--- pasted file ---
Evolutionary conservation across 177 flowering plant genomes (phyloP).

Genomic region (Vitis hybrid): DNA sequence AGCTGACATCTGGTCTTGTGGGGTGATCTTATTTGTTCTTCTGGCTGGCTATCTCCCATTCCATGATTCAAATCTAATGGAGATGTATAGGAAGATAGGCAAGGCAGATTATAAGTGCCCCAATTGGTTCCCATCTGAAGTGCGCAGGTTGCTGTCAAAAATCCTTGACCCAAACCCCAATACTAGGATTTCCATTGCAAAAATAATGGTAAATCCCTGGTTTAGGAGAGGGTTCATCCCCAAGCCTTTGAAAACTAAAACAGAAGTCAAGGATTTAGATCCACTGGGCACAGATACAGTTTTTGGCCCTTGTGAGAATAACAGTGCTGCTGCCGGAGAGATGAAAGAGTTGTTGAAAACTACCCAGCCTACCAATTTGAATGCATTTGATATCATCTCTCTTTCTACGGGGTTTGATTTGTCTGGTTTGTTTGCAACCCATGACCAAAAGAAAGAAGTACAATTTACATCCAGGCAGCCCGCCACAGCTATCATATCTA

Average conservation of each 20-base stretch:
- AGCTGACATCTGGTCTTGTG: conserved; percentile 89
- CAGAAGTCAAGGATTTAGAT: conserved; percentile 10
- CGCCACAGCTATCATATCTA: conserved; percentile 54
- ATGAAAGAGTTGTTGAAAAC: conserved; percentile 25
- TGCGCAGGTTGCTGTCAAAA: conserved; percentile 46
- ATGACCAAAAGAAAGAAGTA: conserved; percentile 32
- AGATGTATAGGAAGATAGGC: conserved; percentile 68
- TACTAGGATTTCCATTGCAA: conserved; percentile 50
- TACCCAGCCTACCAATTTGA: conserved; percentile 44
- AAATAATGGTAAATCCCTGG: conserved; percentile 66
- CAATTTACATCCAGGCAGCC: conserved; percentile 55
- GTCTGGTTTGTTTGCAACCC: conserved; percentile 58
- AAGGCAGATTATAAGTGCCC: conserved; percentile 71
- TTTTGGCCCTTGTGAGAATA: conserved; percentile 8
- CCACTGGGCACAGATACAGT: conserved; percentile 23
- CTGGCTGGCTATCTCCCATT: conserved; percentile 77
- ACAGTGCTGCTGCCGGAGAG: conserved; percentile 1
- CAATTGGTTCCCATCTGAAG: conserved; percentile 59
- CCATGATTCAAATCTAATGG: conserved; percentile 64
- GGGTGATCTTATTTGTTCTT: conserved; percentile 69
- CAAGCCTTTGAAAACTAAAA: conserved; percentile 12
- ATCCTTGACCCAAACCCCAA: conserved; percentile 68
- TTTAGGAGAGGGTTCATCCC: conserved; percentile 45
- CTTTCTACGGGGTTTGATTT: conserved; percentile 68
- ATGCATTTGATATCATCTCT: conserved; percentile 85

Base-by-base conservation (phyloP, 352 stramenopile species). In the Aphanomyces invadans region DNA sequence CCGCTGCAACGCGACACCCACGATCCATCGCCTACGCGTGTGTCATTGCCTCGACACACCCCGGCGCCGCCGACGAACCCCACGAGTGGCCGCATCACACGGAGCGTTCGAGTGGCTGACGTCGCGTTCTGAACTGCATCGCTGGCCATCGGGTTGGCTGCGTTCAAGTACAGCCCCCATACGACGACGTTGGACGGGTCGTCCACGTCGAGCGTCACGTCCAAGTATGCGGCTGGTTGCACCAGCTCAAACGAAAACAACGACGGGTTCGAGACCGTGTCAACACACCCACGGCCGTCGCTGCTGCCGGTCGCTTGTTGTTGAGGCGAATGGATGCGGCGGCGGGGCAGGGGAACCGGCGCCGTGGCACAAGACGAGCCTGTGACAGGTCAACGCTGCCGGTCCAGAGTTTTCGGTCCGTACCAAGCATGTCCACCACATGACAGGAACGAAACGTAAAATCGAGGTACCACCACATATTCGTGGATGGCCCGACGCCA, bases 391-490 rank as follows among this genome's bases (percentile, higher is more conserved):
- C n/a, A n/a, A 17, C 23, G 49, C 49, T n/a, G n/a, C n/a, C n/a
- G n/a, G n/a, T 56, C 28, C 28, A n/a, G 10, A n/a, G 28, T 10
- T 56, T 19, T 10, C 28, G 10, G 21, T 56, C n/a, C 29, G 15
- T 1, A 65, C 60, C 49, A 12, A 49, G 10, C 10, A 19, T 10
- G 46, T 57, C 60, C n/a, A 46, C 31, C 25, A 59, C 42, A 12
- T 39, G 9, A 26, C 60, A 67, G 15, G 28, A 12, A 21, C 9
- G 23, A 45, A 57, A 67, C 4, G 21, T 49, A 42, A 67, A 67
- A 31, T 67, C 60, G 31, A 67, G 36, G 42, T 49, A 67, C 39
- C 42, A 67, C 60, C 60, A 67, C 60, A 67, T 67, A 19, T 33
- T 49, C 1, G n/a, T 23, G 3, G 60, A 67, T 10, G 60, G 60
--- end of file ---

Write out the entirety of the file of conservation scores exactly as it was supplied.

Evolutionary conservation across 177 flowering plant genomes (phyloP).

Genomic region (Vitis hybrid): DNA sequence AGCTGACATCTGGTCTTGTGGGGTGATCTTATTTGTTCTTCTGGCTGGCTATCTCCCATTCCATGATTCAAATCTAATGGAGATGTATAGGAAGATAGGCAAGGCAGATTATAAGTGCCCCAATTGGTTCCCATCTGAAGTGCGCAGGTTGCTGTCAAAAATCCTTGACCCAAACCCCAATACTAGGATTTCCATTGCAAAAATAATGGTAAATCCCTGGTTTAGGAGAGGGTTCATCCCCAAGCCTTTGAAAACTAAAACAGAAGTCAAGGATTTAGATCCACTGGGCACAGATACAGTTTTTGGCCCTTGTGAGAATAACAGTGCTGCTGCCGGAGAGATGAAAGAGTTGTTGAAAACTACCCAGCCTACCAATTTGAATGCATTTGATATCATCTCTCTTTCTACGGGGTTTGATTTGTCTGGTTTGTTTGCAACCCATGACCAAAAGAAAGAAGTACAATTTACATCCAGGCAGCCCGCCACAGCTATCATATCTA

Average conservation of each 20-base stretch:
- AGCTGACATCTGGTCTTGTG: conserved; percentile 89
- CAGAAGTCAAGGATTTAGAT: conserved; percentile 10
- CGCCACAGCTATCATATCTA: conserved; percentile 54
- ATGAAAGAGTTGTTGAAAAC: conserved; percentile 25
- TGCGCAGGTTGCTGTCAAAA: conserved; percentile 46
- ATGACCAAAAGAAAGAAGTA: conserved; percentile 32
- AGATGTATAGGAAGATAGGC: conserved; percentile 68
- TACTAGGATTTCCATTGCAA: conserved; percentile 50
- TACCCAGCCTACCAATTTGA: conserved; percentile 44
- AAATAATGGTAAATCCCTGG: conserved; percentile 66
- CAATTTACATCCAGGCAGCC: conserved; percentile 55
- GTCTGGTTTGTTTGCAACCC: conserved; percentile 58
- AAGGCAGATTATAAGTGCCC: conserved; percentile 71
- TTTTGGCCCTTGTGAGAATA: conserved; percentile 8
- CCACTGGGCACAGATACAGT: conserved; percentile 23
- CTGGCTGGCTATCTCCCATT: conserved; percentile 77
- ACAGTGCTGCTGCCGGAGAG: conserved; percentile 1
- CAATTGGTTCCCATCTGAAG: conserved; percentile 59
- CCATGATTCAAATCTAATGG: conserved; percentile 64
- GGGTGATCTTATTTGTTCTT: conserved; percentile 69
- CAAGCCTTTGAAAACTAAAA: conserved; percentile 12
- ATCCTTGACCCAAACCCCAA: conserved; percentile 68
- TTTAGGAGAGGGTTCATCCC: conserved; percentile 45
- CTTTCTACGGGGTTTGATTT: conserved; percentile 68
- ATGCATTTGATATCATCTCT: conserved; percentile 85

Base-by-base conservation (phyloP, 352 stramenopile species). In the Aphanomyces invadans region DNA sequence CCGCTGCAACGCGACACCCACGATCCATCGCCTACGCGTGTGTCATTGCCTCGACACACCCCGGCGCCGCCGACGAACCCCACGAGTGGCCGCATCACACGGAGCGTTCGAGTGGCTGACGTCGCGTTCTGAACTGCATCGCTGGCCATCGGGTTGGCTGCGTTCAAGTACAGCCCCCATACGACGACGTTGGACGGGTCGTCCACGTCGAGCGTCACGTCCAAGTATGCGGCTGGTTGCACCAGCTCAAACGAAAACAACGACGGGTTCGAGACCGTGTCAACACACCCACGGCCGTCGCTGCTGCCGGTCGCTTGTTGTTGAGGCGAATGGATGCGGCGGCGGGGCAGGGGAACCGGCGCCGTGGCACAAGACGAGCCTGTGACAGGTCAACGCTGCCGGTCCAGAGTTTTCGGTCCGTACCAAGCATGTCCACCACATGACAGGAACGAAACGTAAAATCGAGGTACCACCACATATTCGTGGATGGCCCGACGCCA, bases 391-490 rank as follows among this genome's bases (percentile, higher is more conserved):
- C n/a, A n/a, A 17, C 23, G 49, C 49, T n/a, G n/a, C n/a, C n/a
- G n/a, G n/a, T 56, C 28, C 28, A n/a, G 10, A n/a, G 28, T 10
- T 56, T 19, T 10, C 28, G 10, G 21, T 56, C n/a, C 29, G 15
- T 1, A 65, C 60, C 49, A 12, A 49, G 10, C 10, A 19, T 10
- G 46, T 57, C 60, C n/a, A 46, C 31, C 25, A 59, C 42, A 12
- T 39, G 9, A 26, C 60, A 67, G 15, G 28, A 12, A 21, C 9
- G 23, A 45, A 57, A 67, C 4, G 21, T 49, A 42, A 67, A 67
- A 31, T 67, C 60, G 31, A 67, G 36, G 42, T 49, A 67, C 39
- C 42, A 67, C 60, C 60, A 67, C 60, A 67, T 67, A 19, T 33
- T 49, C 1, G n/a, T 23, G 3, G 60, A 67, T 10, G 60, G 60